There is perhaps less pressure placed upon this individual time trial than many anticipated heading into the final week, but that does not mean to say stress levels will not be soaring as the general classification favourites do their utmost to stay upright and avoid any late mishaps before the Champs Élysées. The short 22.5km course based in Marseille draws its focus to the sole climb of the day, a steep rise to Notre-Dame de la Garde which lasts 1.7km and possesses a gradient of 9.5%. The following downhill section is technically demanding and could prove hazardous if conditions are reminiscent of those seen in Düsseldorf at the start of this grand tour three weeks ago. Though the yellow jersey is unlikely to change at this late stage of the race, the general classification still as some major battles, most crucially between Romain Bardet and Rigoberto Uran.

Le Tour de France 2017 - Stage 20

Contenders:

Chris Froome will not wish to walk away from this Tour de France having won the overall and not managed to secure a stage win in the process. He has not been his normally aggressive self during this race and has relied more than ever on the strength of his teammates to ensure rivals are kept on a tight leash. He maintains that his form is now peaking during this final week, aiming to dominant this affair and hammer home a strong advantage at last.

Primoz Roglic has enjoyed a brilliant time at the Tour de France, taking great confidence into this time trial, one which he will no doubt believe is within his grasp of winning. He may well lose time on the steep ascent of Notre-Dame de la Garde and the subsequent technical descent, but has the power to outperform major rivals on the more simplistic parts of the course. At the end of such an arduous race, there is a chance of Roglic having lost a degree of explosiveness, though much of the same can be suggested of many contenders today.

Stephen Cummings entered the race in unexpectedly blistering form, though has not been fortunate enough on this occasion to take a stage victory. Had he not invested such a great deal earlier in the race, then Cummings may well have been a greater favourite for stage honours in Marseille, the feeling being that he is unlikely to have sustained the level of strength with which he first started Le Tour de France.

Vasil Kiryienka is a former world champion at the individual time trial, though has not produced that degree of performance for a long time now, often finding himself at the call of his Team Sky teammates at major races such as these instead. Of the traditional time trialists in contention here, the Belarusian rider is the one most likely to have survived in a convincing enough shape to still produce close to his best. The course does not truly suit his talents, but at the tail end of a grand tour, fatigue is often a greater factor than simply what appears favourable on paper.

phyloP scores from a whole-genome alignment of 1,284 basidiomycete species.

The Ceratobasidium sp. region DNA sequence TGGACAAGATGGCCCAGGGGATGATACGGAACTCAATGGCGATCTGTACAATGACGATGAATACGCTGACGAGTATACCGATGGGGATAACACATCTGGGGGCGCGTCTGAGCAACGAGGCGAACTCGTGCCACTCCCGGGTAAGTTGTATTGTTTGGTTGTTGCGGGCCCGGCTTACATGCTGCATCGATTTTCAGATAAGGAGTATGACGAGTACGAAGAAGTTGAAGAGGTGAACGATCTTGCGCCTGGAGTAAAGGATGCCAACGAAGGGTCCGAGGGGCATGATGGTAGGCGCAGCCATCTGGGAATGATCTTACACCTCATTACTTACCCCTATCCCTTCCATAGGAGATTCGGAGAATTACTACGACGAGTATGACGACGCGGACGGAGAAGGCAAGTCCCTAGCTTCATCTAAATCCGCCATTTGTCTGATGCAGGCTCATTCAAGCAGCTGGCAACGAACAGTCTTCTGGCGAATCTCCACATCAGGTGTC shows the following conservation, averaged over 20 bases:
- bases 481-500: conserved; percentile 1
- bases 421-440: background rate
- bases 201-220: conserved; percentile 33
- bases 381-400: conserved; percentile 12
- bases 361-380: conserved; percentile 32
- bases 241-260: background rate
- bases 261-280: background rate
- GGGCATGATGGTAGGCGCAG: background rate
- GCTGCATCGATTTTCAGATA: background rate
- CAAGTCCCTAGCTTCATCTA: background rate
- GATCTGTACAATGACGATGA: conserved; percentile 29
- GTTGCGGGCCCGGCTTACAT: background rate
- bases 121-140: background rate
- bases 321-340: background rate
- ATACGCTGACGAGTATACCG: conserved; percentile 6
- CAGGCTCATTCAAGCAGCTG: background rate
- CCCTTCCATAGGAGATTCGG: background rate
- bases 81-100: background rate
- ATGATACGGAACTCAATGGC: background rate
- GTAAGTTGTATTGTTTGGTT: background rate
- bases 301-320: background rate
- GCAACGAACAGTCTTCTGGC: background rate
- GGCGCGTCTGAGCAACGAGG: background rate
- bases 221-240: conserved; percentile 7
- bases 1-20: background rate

Tony Martin could perhaps be the greatest time trial rider of all time, yet the German hero has seen his performances ebb and flow more than ever recently, struggling to sustain the level of dominance we once saw from him several years ago. He was bitterly disappointed to have missed out on the win and yellow jersey in Düsseldorf at the start of Le Tour, no doubt pursuing this second opportunity against the clock to compensate. He will have to produce his best in order to win here, as he has invested plenty in helping his Katusha teammates and is now likely to have paid the price as a result; class is permanent however.

Others to consider are Jonathan CastroviejoStegan KüngMaciej Bodnar and Michal Kwiatkowski.

Outcome:

1st Chris Froome 2nd Primoz Roglic 3rd Vasil Kiryenka

Le Tour de France 2017

Le Tour de France 2017 – Stage 1 Preview

Course:

This year’s edition of the biggest race in cycling shall depart from the German city of Düsseldorf, with a short individual time trial to decide who gets to wear the first maillot jaune of 2017. Offering only a couple of moderate rises during its 14km entirety and minimal turns to negotiate safely, this is a course designed to produce a drag race amongst the riders blessed with an ability against the clock. The greatest challenge to the contest shall be the threat of rain, potentially favouring those who manage to race the course on entirely dry roads. Regardless, it is certain to be a great celebration of Le Tour in Germany and one bound to be afforded a thrilling contest given the potent array of time trial specialists present.

Le Tour de France 2017 - Stage 1 Preview

Contenders:

Tony Martin has long seen this day marked in his diary, the organisers doing their utmost to produce a course which will favour the native rider and ensure one of the nation’s most popular riders starts Stage 2 in yellow. His prowess in this discipline has proven astonishing at times in his career, long since securing his place amongst the greatest ever time trialists, though this opening stage distance is not quite synonymous with such performances of his. Martin favours days which allow him to utilise his diesel engine style of riding, churning over a huge gear and sustaining the grind throughout the race. With only 14km to contest on the first stage, the reigning world champion will need to be much more explosive and produce the sort of display we associate with him in time trials more than twice as long as today’s.